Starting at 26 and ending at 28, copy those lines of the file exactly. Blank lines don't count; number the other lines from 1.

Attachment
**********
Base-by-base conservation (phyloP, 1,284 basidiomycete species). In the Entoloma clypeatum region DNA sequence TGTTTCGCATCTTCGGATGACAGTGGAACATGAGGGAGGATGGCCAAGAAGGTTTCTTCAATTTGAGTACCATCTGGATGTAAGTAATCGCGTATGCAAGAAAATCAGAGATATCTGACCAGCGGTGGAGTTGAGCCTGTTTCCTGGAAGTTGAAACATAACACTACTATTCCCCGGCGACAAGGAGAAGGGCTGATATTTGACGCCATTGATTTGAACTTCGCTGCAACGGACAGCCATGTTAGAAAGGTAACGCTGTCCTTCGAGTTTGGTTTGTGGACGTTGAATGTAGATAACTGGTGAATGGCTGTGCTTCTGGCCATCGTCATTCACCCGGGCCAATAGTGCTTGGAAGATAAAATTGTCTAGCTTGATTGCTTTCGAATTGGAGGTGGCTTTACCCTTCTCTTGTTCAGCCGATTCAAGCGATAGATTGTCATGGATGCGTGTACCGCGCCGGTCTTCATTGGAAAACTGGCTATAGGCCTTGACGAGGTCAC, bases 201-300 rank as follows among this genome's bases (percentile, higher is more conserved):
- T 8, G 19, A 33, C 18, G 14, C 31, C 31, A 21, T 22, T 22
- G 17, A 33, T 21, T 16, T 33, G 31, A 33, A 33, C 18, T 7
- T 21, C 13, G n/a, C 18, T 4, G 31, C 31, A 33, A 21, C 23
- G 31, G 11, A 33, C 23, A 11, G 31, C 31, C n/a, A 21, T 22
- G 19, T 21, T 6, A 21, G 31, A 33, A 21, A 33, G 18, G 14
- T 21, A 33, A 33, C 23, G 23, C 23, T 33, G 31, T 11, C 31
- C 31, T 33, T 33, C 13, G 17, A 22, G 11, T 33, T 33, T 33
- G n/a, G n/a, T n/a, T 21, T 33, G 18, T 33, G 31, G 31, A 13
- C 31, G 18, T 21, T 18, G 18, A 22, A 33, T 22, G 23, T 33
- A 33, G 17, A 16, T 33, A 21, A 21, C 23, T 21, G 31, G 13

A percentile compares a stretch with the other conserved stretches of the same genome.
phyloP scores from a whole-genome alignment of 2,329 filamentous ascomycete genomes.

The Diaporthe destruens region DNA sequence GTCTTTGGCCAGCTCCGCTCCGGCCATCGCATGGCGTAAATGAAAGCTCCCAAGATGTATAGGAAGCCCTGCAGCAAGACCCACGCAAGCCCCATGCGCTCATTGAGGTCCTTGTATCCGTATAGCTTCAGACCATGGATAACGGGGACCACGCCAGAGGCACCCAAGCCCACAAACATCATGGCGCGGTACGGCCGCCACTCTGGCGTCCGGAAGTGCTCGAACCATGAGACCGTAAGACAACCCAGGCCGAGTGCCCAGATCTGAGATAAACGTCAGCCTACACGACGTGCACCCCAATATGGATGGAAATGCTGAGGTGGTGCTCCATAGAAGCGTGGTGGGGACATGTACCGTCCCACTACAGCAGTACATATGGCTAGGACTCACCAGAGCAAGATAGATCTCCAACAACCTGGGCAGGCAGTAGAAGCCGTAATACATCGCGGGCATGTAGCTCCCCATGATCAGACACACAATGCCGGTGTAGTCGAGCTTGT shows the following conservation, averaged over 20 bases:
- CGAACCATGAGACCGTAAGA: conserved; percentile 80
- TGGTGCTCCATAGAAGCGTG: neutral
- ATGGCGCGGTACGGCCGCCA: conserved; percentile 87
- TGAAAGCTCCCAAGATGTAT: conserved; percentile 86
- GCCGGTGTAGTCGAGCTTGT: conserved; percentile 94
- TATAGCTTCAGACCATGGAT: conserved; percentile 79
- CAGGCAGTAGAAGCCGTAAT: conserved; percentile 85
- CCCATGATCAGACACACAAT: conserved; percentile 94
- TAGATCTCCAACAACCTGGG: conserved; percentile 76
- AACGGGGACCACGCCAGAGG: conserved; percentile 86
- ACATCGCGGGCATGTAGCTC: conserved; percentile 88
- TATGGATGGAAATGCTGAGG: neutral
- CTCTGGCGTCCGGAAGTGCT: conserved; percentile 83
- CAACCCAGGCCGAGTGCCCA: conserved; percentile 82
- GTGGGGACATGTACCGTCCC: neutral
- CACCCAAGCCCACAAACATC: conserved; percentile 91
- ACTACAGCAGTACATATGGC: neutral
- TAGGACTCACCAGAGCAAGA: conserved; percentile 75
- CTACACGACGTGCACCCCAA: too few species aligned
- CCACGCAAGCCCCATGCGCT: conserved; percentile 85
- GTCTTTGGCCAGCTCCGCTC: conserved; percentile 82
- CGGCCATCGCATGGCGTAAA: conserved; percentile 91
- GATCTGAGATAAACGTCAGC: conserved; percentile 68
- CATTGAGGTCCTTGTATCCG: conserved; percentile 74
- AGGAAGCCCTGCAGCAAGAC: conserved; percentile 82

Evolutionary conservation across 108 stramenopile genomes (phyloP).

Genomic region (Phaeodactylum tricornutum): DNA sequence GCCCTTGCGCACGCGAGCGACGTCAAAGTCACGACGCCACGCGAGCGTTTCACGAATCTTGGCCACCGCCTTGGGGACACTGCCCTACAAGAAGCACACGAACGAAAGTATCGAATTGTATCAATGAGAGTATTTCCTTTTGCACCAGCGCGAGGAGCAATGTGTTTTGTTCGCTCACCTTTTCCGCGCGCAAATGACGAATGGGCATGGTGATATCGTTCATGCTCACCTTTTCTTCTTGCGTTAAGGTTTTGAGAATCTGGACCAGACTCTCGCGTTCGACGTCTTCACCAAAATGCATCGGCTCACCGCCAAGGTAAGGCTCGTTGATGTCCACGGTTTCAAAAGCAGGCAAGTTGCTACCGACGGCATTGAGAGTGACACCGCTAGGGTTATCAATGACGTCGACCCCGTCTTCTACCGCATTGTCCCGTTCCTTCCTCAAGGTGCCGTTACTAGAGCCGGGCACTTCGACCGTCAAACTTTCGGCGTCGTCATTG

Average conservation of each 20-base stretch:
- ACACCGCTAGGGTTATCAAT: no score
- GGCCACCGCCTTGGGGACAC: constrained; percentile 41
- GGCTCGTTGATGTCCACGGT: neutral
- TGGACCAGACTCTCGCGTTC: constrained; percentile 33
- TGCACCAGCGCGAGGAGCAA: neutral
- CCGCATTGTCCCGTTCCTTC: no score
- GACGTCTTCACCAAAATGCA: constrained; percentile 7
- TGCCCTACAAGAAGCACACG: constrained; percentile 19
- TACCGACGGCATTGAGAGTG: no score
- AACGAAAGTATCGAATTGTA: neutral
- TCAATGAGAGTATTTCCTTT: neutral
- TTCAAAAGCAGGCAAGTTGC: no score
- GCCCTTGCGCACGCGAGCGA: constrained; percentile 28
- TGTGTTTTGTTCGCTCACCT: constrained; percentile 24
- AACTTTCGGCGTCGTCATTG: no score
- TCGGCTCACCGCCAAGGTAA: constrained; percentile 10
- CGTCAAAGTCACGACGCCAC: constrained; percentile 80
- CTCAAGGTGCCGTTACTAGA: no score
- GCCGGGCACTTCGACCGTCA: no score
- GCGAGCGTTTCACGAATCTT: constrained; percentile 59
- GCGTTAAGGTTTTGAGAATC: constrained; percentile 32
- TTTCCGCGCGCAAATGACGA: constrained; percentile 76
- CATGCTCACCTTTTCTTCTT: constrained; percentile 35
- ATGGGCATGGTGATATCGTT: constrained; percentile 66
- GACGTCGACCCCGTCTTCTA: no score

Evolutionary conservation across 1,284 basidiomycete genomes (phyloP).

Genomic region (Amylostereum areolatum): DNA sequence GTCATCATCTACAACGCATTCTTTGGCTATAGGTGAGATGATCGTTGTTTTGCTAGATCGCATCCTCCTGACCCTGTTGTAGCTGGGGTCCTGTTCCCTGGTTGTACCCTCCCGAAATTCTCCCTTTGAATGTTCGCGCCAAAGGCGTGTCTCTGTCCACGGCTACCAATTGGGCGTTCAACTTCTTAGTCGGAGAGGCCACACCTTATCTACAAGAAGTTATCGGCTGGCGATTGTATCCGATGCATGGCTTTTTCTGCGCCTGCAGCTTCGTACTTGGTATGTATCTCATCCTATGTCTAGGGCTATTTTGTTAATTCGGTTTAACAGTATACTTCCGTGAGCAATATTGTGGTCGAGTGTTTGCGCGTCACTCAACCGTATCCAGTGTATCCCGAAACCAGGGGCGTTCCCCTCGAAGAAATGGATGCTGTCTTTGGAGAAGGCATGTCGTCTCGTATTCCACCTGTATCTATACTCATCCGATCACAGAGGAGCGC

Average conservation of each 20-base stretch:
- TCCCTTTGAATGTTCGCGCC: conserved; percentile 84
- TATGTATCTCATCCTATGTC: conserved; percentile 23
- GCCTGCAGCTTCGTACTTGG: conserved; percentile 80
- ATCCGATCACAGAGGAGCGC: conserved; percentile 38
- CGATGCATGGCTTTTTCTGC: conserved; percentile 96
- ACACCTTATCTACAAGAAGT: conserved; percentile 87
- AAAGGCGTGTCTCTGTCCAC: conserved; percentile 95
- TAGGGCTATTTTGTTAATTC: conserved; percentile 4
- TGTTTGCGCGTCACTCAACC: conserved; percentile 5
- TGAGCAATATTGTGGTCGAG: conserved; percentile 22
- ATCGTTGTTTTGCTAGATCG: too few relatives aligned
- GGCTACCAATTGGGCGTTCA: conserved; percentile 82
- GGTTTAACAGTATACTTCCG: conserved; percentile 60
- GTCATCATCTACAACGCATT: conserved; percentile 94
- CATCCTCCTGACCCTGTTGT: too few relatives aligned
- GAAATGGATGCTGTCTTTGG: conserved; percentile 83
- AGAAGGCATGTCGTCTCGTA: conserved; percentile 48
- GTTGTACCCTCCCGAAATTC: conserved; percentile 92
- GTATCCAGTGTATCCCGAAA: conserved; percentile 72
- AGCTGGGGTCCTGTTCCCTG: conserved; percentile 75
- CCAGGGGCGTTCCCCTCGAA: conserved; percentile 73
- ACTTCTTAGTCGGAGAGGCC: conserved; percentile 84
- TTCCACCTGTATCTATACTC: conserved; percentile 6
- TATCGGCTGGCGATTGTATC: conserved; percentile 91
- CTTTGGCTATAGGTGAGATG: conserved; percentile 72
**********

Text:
- TATGGATGGAAATGCTGAGG: neutral
- CTCTGGCGTCCGGAAGTGCT: conserved; percentile 83
- CAACCCAGGCCGAGTGCCCA: conserved; percentile 82